Cherokee Nation Marshals Cross-deputized as US Marshals

Cherokee Nation marshals Tony Asbill, John Wofford, Dustin Davis, Austin Glory, Matt Laney, Daniel Mead and Jess Anderson take the oath as U.S. marshals after being sworn in March 4 by U.S. Marshal Patrick Wilkerson of the Eastern District of Oklahoma.

Cherokee Nation marshals Tony Asbill, John Wofford, Dustin Davis, Austin Glory, Matt Laney, Daniel Mead and Jess Anderson take the oath as U.S. marshals after being sworn in March 4 by U.S. Marshal Patrick Wilkerson of the Eastern District of Oklahoma.

Published March 11, 2016

TAHLEQUAH, OKLAHOMA — Eleven Cherokee Nation marshals were cross-deputized as U.S. marshals earlier this month, marking the largest number of Cherokees with that authority at one time in more than a century.

The U.S. Marshal Service Eastern District of Oklahoma Fugitive Task Force out of Muskogee asked the Cherokee Nation to help with a warrant sweep called Operation Red Fern.

It led to about 50 arrests and 61 warrants cleared in Adair County from March 7-9.

“The U.S. Marshal Service has been cross deputizing law enforcement as U.S. marshals dating back to 1789, and with the Cherokee Nation since the late 1800s. We know Judge Parker swore in 200 Cherokee lawmen when Indian Territory was a safe haven for outlaws,” said Supervisory Deputy U.S. Marshal Ryan Hilton. “Adair County is in the Cherokee Nation’s footprint and the marshals have intimate knowledge of the area, so it was proper to bring them on.”

Being cross-deputized allows the Cherokee marshals to work their cases off tribal land and across state lines to make arrests and serve warrants, acting on behalf of the U.S. marshals.

During some of the arrests, suspects fled to Arkansas, and as U.S. marshals, the Cherokee Nation marshals were able to go in and didn’t have to worry if they had the proper legal authority, Hilton said.

“The Cherokee Nation has a longstanding history and great partnership with the U.S. Marshal Service, and we are fortunate that we could join forces again,” said Cherokee Nation Marshal Shannon Buhl. “We’re looking forward to coordinating more of our services in the future so that we can protect both Cherokee citizens and non-Cherokee citizens and keep our communities safe.”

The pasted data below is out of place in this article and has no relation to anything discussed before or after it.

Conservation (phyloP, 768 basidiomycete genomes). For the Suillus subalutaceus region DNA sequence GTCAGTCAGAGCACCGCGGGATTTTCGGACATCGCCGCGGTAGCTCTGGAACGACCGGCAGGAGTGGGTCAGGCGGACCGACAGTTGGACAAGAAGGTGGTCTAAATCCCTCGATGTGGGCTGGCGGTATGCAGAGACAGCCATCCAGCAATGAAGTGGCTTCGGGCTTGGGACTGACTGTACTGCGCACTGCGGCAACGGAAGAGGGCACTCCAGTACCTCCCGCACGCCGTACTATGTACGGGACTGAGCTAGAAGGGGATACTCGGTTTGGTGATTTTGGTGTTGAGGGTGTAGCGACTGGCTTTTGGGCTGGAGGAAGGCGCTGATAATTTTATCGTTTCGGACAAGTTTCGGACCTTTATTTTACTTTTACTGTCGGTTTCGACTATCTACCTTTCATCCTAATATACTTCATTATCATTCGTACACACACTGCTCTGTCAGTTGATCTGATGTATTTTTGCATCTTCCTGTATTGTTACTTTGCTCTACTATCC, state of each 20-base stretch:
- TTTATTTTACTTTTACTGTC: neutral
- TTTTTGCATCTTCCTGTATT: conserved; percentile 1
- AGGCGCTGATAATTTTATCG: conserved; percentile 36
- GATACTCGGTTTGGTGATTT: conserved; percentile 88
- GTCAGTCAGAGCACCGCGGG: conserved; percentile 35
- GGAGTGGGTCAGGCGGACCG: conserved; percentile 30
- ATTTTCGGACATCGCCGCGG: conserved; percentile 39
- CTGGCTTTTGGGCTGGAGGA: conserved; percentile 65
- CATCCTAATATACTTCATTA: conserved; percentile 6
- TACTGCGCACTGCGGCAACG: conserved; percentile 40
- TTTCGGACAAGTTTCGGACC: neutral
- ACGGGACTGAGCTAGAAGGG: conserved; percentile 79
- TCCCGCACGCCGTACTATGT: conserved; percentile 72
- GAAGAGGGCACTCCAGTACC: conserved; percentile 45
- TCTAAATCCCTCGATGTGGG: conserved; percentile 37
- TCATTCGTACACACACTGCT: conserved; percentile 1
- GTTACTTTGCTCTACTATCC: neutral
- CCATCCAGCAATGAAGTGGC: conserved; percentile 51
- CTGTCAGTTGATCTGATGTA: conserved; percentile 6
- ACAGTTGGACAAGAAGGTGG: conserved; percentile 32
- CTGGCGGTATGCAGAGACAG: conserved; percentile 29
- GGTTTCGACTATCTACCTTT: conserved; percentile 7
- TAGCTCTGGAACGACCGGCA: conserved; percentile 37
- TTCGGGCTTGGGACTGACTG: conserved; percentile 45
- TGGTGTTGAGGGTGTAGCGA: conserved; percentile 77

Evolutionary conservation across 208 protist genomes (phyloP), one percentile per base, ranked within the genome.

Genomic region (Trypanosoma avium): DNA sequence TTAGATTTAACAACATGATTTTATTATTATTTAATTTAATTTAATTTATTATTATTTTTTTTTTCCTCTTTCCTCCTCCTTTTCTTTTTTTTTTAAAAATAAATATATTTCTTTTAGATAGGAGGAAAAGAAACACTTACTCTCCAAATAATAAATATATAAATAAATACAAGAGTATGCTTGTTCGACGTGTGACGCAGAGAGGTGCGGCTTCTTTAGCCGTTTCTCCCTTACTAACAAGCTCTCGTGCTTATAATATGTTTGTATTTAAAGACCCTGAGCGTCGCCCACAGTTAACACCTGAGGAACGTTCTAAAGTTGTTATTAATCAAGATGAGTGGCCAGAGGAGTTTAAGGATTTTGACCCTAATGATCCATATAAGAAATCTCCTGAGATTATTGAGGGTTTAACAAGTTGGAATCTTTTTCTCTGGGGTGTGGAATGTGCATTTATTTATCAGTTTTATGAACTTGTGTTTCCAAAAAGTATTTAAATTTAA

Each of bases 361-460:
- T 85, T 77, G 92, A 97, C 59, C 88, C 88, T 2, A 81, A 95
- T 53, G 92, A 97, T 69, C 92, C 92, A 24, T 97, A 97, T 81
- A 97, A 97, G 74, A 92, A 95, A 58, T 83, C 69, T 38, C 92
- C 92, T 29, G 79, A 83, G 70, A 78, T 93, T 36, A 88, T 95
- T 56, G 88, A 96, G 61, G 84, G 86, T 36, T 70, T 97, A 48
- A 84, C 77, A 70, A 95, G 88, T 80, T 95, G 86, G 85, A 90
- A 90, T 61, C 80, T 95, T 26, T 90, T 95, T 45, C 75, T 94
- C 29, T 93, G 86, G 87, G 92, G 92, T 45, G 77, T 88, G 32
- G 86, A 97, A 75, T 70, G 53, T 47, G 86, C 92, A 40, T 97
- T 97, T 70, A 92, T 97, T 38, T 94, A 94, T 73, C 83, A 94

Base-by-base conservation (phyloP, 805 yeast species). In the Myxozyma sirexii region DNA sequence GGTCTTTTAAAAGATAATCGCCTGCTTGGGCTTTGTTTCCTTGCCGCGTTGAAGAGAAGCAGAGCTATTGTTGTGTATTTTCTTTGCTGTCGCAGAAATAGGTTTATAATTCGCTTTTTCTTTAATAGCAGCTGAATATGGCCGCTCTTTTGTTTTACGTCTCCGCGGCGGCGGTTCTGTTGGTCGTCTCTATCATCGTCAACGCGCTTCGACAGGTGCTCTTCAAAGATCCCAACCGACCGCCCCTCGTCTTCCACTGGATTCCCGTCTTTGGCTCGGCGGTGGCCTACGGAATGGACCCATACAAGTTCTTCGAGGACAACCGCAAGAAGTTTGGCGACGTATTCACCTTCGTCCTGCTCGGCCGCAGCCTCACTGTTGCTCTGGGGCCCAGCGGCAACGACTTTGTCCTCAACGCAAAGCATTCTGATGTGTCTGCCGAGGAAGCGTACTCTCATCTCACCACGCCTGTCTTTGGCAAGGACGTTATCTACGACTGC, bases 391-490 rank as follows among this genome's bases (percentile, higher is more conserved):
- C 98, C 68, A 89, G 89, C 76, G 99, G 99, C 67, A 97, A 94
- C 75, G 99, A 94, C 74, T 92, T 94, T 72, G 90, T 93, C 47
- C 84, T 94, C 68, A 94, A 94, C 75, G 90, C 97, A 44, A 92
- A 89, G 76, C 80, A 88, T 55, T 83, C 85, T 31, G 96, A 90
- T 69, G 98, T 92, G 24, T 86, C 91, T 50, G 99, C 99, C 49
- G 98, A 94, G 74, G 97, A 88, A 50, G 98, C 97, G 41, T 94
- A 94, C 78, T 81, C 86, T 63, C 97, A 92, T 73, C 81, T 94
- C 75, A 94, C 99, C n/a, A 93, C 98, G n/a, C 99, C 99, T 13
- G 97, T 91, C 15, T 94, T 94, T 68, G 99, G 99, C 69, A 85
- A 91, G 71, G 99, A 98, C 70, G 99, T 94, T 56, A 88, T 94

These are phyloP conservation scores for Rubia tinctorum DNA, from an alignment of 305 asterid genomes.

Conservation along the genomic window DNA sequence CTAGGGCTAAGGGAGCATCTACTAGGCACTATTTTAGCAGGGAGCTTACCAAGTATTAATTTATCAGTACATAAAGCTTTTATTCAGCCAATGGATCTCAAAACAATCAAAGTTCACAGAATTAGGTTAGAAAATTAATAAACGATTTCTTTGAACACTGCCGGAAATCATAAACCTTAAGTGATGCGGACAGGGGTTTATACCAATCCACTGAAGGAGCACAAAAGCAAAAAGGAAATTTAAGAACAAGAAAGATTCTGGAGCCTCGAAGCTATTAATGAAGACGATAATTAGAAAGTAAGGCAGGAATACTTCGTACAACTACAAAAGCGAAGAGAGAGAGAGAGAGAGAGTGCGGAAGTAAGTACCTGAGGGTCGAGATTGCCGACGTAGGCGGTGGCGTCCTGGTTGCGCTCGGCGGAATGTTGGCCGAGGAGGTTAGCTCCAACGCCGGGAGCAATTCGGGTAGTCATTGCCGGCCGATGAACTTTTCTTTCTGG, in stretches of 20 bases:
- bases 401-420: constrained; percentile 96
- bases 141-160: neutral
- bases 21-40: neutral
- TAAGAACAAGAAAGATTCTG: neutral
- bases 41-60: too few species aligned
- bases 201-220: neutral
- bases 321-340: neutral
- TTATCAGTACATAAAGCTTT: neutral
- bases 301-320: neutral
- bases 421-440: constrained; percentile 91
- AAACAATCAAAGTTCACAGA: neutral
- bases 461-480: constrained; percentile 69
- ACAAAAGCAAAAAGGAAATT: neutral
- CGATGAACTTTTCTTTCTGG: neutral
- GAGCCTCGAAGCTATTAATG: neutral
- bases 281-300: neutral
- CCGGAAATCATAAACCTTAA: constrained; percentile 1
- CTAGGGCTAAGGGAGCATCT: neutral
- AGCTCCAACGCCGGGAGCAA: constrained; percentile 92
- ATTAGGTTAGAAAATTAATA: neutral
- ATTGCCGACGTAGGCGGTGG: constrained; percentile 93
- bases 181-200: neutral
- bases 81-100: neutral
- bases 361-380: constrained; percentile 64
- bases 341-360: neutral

The Cherokee Nation marshals were among 60 law enforcement officers sworn in as U.S. marshals on March 4 at the Cherokee Nation’s W.W. Keeler Tribal Complex.

During the ceremony, Cherokee Nation marshals read the same U.S. marshals’ oath taken by lawmen in 1916.

The Adair County Sheriff’s office, Tahlequah Police Department, Oklahoma Highway Patrol, Cherokee County Sheriff’s office, Stilwell Police Department, Watts Police Department and District Attorney 27 task force also took the oath to help in Operation Red Fern.

The Cherokee Nation marshals cross-deputized as U.S. marshals include deputy marshals Jess Anderson, of Pryor; Dustin Davis and Austin Glory, of Tahlequah; Kolton Holmes, of Stilwell; Matt Laney, of Fort Gibson; Preston Oosahwee, of Tahlequah; and Kevin Jackson, of Bixby, and marshal sergeants Tony Asbill, of Stilwell, Daniel Mead, John Wofford and marshal lieutenant Chad McCarter, all of Tahlequah.

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